When religions do not govern their noise, going to see courtroom can take a lot of time and effort due to Ghana’s notoriously slow legal processes. It took 14 years of tenacity and” unspeakable sting and suffer” for two tenants in the suburbs of Accra to be awarded mars in a high court ruling against two noisy neighbouring churches.

The January 2019 decree laid down by a story of complaints, words, sees and flunked territory tribunal activity, as well as a blatant re-zoning by local authorities of one of the church belongings to allow it to continue to hold services despite the complaints.

The ruling found both religions in breach of build rules and regulations. They were penalty for inducing a nuisance, and the municipal chief executive was fined” for reckless disregard” of the two residents’ rights to” quiet enjoyment of their owneds “.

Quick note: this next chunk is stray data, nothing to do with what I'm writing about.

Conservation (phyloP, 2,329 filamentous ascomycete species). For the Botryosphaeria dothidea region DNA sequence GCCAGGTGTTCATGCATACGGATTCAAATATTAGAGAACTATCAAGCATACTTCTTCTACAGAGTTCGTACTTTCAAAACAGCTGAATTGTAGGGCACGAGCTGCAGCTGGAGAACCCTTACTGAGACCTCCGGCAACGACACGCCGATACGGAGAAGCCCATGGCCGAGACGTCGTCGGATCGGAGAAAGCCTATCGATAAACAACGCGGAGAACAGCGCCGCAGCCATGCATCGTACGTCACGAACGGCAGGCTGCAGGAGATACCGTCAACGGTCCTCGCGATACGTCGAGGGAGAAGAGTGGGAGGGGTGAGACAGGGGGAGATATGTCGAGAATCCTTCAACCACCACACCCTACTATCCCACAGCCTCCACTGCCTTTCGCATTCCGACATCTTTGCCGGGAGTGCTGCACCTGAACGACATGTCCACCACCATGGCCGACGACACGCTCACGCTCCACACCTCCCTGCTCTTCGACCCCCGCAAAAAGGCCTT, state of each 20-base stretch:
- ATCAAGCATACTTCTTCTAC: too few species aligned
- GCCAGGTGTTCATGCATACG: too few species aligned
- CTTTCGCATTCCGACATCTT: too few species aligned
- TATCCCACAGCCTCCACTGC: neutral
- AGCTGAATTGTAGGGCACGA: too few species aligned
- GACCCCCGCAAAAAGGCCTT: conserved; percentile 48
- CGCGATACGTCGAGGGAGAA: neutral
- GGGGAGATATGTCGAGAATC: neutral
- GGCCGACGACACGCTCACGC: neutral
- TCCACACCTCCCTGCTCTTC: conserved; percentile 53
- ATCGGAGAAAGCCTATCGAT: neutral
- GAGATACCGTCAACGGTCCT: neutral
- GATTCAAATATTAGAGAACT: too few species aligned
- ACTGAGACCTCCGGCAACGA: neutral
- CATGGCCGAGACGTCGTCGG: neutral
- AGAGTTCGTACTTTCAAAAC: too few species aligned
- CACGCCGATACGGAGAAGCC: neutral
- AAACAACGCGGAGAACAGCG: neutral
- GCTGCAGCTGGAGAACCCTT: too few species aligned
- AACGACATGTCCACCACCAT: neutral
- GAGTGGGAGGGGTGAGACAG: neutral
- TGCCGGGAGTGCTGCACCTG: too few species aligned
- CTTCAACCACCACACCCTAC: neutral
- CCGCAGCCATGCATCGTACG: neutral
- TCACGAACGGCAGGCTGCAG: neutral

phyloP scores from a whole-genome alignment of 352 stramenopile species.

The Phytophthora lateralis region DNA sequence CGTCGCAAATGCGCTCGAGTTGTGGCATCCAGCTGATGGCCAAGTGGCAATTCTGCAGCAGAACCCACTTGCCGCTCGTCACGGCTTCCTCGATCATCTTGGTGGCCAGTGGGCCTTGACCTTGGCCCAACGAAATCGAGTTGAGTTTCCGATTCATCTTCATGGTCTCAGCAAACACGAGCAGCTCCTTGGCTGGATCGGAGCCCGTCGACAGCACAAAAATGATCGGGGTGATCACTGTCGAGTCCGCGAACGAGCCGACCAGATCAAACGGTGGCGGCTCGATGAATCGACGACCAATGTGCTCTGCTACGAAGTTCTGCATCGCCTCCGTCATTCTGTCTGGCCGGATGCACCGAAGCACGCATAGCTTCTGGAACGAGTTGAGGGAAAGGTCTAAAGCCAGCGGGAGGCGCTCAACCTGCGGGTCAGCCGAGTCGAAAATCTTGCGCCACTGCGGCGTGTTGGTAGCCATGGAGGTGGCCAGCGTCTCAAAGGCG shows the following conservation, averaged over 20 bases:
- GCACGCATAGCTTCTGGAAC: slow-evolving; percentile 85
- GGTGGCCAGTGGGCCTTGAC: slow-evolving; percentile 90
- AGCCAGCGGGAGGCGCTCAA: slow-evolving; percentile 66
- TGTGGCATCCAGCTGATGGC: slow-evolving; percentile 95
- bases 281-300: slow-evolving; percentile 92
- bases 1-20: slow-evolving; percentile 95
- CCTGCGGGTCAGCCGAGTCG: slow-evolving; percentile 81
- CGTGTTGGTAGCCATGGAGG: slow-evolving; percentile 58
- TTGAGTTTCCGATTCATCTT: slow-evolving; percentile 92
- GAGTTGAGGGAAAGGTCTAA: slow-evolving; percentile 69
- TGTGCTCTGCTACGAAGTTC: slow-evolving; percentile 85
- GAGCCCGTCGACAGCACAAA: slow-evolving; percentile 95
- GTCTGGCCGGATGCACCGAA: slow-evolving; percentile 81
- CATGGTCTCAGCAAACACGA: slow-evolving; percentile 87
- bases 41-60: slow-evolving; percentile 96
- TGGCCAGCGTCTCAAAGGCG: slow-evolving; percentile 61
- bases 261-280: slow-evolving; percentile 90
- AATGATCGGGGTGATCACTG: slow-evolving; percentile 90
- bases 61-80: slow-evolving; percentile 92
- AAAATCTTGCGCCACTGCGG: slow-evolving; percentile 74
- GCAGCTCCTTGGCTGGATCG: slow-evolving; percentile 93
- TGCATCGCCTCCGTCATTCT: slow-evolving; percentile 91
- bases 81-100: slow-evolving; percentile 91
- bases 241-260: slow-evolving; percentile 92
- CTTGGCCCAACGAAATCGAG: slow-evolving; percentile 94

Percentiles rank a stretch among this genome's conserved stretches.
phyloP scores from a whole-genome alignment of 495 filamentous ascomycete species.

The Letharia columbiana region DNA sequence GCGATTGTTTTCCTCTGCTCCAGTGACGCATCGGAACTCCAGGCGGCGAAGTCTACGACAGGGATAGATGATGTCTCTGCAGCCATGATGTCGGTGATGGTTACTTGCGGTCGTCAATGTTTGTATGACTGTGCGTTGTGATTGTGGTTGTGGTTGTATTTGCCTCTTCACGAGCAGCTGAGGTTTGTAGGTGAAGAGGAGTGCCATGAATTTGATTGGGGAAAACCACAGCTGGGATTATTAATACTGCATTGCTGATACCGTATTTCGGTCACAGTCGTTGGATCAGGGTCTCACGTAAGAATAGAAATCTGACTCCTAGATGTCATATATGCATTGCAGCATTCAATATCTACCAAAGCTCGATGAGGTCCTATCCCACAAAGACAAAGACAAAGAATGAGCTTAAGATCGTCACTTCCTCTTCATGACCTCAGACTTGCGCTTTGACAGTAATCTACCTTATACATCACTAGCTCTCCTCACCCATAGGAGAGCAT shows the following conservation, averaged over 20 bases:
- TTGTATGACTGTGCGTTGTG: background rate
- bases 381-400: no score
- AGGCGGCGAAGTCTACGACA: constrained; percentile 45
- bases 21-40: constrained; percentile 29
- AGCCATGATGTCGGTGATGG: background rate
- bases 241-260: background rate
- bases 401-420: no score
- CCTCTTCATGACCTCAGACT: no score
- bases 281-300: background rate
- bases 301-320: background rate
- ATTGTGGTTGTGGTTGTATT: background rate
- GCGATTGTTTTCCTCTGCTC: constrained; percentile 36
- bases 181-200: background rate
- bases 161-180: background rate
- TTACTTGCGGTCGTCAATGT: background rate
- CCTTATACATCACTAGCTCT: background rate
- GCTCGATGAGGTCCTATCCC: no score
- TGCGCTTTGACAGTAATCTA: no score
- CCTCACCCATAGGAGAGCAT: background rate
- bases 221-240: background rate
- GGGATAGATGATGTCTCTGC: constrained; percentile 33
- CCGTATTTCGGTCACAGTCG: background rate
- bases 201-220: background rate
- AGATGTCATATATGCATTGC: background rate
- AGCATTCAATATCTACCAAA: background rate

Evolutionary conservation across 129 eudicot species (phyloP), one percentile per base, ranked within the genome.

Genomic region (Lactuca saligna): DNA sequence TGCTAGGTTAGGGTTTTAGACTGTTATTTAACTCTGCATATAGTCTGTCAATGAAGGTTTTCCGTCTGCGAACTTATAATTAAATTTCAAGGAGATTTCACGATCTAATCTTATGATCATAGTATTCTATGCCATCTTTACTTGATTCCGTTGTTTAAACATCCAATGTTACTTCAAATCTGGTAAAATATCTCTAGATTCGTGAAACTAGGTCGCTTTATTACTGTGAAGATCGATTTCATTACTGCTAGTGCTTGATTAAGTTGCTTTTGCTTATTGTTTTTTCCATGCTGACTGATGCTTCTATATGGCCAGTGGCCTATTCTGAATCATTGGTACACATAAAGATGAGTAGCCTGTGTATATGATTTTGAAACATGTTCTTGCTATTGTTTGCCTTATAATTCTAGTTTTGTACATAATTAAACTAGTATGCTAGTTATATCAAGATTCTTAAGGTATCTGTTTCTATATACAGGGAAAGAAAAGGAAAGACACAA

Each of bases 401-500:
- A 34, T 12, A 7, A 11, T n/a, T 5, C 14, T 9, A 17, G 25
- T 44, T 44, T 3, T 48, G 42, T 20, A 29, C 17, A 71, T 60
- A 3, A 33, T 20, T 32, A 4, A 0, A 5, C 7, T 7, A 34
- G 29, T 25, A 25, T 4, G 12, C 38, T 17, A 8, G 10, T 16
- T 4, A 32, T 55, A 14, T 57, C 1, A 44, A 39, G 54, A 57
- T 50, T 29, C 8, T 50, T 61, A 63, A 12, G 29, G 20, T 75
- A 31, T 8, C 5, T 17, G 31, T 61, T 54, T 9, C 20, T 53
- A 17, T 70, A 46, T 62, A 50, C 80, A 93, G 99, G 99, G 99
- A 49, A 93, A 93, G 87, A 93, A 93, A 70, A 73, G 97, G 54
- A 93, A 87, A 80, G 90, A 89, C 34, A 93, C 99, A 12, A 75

‘My fear is my baby will have a discovering problem’

Such bureaucracy was what stopped Isaac from following through on his grumbles to local authorities- about a clergyman who appears intent on keeping on with his urging regardless of the complaints.

The noise does Isaac feel like a bad father and partner, he says in the front room of the smaller one-bedroom apartment he hires in a family house in Madina.

When he moved in, in mid-2 016, he saw no problem with the small prayer busines held by his neighbour. Nonetheless, since then, he says his neighbour has started impounding very loud church services, screaming into a microphone in the nights along with 10 worshippers.

Isaac only began to complain when his son was birth in early 2018.

” My fear is that my baby will have a sounding problem in the future …[ but] when you deplore they see you as evil ,” says Isaac, who is himself a Christian.

After reporting the matter to the EPA, he gave up grumbling, feeling his concern was being guided between local and national agencies. With his tenancy rental culminating in April, he and his family are counting down the weeks until they move out.

Read more: www.theguardian.com